Commentary

We have the right to property, and property in our rights

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Reaching into the farthest recesses of my political recollections, I recall how I was taught that property rights, among others, were passé. They were vestiges of a past when robber barons controlled the country and needed to be roped in by liberal progressive politicians. This was taught to me in high school in the 1950s.

It wasn’t until the Reagan Presidency that I started to really appreciate the extent to which property rights encompassed the Founders’ concept of government and government’s limitations; how important property is to sustaining the rights of the individual as defined by the Declaration of Independence and the U.S. Constitution.

James Madison’s definition of property: “…everything to which a man may attach a value and have a right; and which leaves to everyone else the like advantage...a man’s land, or merchandize, or money is called his property.” Also, “…a man has a property in his opinions and the free communication of them…in the safety and liberty of his person…in the free use of his faculties and free choice of the objects on which to employ them. In a word, as a man is said to have a right to his property, he may be equally said to have a property in his rights…Government is instituted to protect property of every sort…”, (edited for brevity).

“Government is instituted to protect property of every sort.” Think about Madison’s statement. It places “property of every sort” as the foundational element for all of our “unalienable rights” described in the Declaration of Independence and codified in the Bill of Rights.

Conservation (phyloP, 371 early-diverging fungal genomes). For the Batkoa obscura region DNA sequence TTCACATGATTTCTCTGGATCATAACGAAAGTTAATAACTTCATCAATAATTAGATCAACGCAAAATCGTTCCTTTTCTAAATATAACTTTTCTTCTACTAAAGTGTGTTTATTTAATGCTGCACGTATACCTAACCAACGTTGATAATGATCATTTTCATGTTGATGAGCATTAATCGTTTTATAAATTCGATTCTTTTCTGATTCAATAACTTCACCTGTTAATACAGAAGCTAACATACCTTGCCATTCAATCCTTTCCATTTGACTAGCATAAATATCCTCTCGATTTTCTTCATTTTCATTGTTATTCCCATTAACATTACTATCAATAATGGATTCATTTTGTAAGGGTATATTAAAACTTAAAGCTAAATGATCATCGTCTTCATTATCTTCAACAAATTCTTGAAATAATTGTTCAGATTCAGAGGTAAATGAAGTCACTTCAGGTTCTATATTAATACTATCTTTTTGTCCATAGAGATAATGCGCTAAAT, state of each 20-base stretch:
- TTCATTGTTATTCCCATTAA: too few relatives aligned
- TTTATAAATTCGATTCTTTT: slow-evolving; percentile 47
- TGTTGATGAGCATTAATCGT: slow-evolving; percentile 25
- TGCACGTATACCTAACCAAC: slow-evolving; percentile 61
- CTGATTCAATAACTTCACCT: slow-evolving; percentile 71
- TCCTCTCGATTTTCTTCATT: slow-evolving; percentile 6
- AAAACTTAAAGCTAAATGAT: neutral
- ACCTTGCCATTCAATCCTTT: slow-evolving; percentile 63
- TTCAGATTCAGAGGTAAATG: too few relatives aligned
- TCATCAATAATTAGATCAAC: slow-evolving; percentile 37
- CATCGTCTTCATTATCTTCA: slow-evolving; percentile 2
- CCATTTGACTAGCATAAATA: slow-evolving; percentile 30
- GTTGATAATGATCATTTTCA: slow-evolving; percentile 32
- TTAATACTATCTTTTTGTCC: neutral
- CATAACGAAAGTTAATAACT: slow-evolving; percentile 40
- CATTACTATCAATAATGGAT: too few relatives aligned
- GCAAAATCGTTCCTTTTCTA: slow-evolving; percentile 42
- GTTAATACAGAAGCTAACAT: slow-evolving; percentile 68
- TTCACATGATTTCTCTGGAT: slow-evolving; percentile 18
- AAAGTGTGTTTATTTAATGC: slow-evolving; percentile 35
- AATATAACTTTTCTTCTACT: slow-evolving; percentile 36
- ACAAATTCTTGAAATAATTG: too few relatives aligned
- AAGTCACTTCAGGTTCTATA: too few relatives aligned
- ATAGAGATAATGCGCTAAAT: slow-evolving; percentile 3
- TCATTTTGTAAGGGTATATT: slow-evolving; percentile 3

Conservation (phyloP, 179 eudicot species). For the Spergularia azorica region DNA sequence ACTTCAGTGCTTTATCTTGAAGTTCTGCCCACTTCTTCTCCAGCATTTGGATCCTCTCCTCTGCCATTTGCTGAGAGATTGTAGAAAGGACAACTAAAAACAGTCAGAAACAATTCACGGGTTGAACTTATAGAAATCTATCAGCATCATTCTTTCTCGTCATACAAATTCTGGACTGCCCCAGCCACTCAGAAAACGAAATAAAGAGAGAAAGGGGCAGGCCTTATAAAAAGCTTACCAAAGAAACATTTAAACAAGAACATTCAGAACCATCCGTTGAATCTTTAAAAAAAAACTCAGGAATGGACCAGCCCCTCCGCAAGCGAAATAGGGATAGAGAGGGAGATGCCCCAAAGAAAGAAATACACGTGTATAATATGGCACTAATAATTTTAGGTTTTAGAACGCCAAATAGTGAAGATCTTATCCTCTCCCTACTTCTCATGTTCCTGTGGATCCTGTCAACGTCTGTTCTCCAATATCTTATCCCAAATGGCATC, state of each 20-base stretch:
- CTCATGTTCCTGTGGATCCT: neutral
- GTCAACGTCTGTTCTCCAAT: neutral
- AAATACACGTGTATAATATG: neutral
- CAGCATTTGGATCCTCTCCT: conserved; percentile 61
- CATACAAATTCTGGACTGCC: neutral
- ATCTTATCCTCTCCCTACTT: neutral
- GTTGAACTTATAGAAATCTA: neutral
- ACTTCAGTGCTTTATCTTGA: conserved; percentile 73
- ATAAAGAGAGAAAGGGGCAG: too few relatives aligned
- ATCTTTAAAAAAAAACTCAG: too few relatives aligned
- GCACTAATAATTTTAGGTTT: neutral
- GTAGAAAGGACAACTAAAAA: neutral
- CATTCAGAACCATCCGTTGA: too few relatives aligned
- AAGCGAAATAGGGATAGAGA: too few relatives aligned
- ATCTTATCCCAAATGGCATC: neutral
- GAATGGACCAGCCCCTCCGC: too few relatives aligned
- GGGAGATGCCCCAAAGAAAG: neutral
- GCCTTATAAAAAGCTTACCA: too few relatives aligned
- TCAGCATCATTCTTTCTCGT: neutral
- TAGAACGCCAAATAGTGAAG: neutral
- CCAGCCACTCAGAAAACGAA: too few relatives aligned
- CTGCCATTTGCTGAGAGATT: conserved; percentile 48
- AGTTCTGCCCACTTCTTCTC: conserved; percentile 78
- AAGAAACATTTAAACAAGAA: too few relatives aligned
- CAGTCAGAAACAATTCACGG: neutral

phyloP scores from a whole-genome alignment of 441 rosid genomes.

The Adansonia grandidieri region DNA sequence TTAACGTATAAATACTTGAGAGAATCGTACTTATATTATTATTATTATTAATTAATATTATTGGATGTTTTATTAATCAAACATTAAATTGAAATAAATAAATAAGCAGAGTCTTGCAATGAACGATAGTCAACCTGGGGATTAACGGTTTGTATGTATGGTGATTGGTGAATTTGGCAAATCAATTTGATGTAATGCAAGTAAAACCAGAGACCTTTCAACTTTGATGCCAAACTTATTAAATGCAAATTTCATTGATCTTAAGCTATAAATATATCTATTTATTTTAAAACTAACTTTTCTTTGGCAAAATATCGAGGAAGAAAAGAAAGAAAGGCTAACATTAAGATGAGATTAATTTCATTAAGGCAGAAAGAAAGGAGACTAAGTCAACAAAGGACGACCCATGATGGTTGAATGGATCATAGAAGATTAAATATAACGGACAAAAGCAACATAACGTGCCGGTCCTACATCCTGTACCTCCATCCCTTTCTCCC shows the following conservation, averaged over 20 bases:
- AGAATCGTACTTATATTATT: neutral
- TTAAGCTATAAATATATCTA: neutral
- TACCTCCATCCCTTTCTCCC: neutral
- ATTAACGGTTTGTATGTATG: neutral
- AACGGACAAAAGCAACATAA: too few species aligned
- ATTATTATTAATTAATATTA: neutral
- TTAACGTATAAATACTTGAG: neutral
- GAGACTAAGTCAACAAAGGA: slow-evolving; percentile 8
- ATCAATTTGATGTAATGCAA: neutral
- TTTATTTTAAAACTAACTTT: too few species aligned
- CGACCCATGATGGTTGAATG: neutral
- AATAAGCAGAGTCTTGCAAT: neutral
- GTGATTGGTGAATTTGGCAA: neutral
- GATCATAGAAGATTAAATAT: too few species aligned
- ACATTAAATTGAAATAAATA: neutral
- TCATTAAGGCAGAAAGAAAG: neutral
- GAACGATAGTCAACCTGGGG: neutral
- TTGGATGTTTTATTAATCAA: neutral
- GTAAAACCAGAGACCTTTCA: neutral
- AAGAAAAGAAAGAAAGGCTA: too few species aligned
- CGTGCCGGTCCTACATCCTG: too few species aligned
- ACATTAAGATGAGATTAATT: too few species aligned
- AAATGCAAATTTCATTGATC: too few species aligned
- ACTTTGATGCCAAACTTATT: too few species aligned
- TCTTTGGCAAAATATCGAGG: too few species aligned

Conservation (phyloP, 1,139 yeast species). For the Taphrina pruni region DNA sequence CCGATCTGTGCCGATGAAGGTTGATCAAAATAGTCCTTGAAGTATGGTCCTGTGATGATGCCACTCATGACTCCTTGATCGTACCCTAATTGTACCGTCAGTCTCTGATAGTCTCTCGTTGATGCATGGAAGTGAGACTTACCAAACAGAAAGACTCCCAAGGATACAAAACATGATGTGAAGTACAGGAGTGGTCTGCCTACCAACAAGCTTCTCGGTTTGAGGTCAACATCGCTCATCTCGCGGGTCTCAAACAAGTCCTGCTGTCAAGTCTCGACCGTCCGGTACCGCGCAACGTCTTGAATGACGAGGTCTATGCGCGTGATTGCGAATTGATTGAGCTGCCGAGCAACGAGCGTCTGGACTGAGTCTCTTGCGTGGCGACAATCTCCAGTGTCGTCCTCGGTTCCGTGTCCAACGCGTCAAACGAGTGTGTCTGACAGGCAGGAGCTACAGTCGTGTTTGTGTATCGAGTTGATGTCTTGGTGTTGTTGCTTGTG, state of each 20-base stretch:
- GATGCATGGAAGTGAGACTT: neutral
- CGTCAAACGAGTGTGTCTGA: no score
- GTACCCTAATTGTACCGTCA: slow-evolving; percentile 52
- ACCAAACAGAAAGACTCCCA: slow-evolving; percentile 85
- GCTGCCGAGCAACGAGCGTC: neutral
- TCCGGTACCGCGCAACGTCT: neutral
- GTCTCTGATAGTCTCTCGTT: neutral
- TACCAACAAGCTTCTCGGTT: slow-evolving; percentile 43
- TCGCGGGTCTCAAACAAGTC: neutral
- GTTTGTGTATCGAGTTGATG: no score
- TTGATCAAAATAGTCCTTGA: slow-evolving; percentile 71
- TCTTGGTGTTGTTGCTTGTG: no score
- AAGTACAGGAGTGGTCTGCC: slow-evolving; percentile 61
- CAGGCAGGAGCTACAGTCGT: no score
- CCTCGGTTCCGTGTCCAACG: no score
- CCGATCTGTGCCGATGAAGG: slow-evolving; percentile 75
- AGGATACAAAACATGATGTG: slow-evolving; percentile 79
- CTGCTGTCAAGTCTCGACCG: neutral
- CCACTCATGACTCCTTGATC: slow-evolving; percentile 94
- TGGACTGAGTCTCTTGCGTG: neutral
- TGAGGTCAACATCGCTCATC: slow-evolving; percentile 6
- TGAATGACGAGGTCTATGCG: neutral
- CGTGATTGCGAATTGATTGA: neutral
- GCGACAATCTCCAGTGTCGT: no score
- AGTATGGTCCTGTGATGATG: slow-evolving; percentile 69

This is why it is so important for the “democratic socialists” to relegate property rights to the dustbin of history. How can socialists take away our rights if we have a “property in our rights” – if we have a property in our speech, our beliefs, our thoughts, our jobs, our labor and “property of every sort”?  We the People are a total threat to socialism (of any form) and its equality of result agenda. If they are to succeed, it is absolutely critical that we the people have our property rights eliminated.

Property rights and socialism are existential competitors. The individual and his/her property are the essence of the American dream. The government and your property are the essence of the socialist dream.

For socialism to even begin to be successful it must control everyone’s free use of their faculties and free choice of the objects on which to employ them. Government must control the distribution of and compensation for property in order to guarantee equality of result.

If democratic socialists are to succeed, they will need to nullify property rights. After all, if we have unrestricted immigration, unrestricted welfare and government provided healthcare, it is going to cost the taxpaying workers. In order to cover these excessive costs the government will have to confiscate more and more of workers’ property in order to make the outcomes equal for all.

Equally destructive to property rights is the concept of the redistribution of wealth; the giving of wealth to one person which has been expropriated from another. Property is the bane of the socialism.

There is no free lunch. Democratic socialism is the ultimate Ponzi scheme. It offers prizes to everyone while they tell each of their special interest groups that someone else’s property will pay for their prize. Promises of redistribution of property are easy to make but harder to fulfill. History has proven this truth over and over, yet about 30 percent of Americans are consistently gulled by the thought of getting something for nothing.

Really, there is no free lunch. “Free” lunches are paid for with someone else’s property rights.

About John MacGregor

John "Jock" MacGregor is a student of history and politics, a pursuit he has enjoyed for most of his 77 years. Jock attended Villanova University’s School of Education; served in the U.S. Marine Corps; and is an entrepreneur with enterprises in restaurants, construction and boatbuilding. Mr. MacGregor was managing editor of an online news site in Hot Springs Arkansas. Currently, Jock comments on the role of government in society. Jock believes in a constitutionally limited government, instituted by the people, to protect their rights to life, liberty and property.

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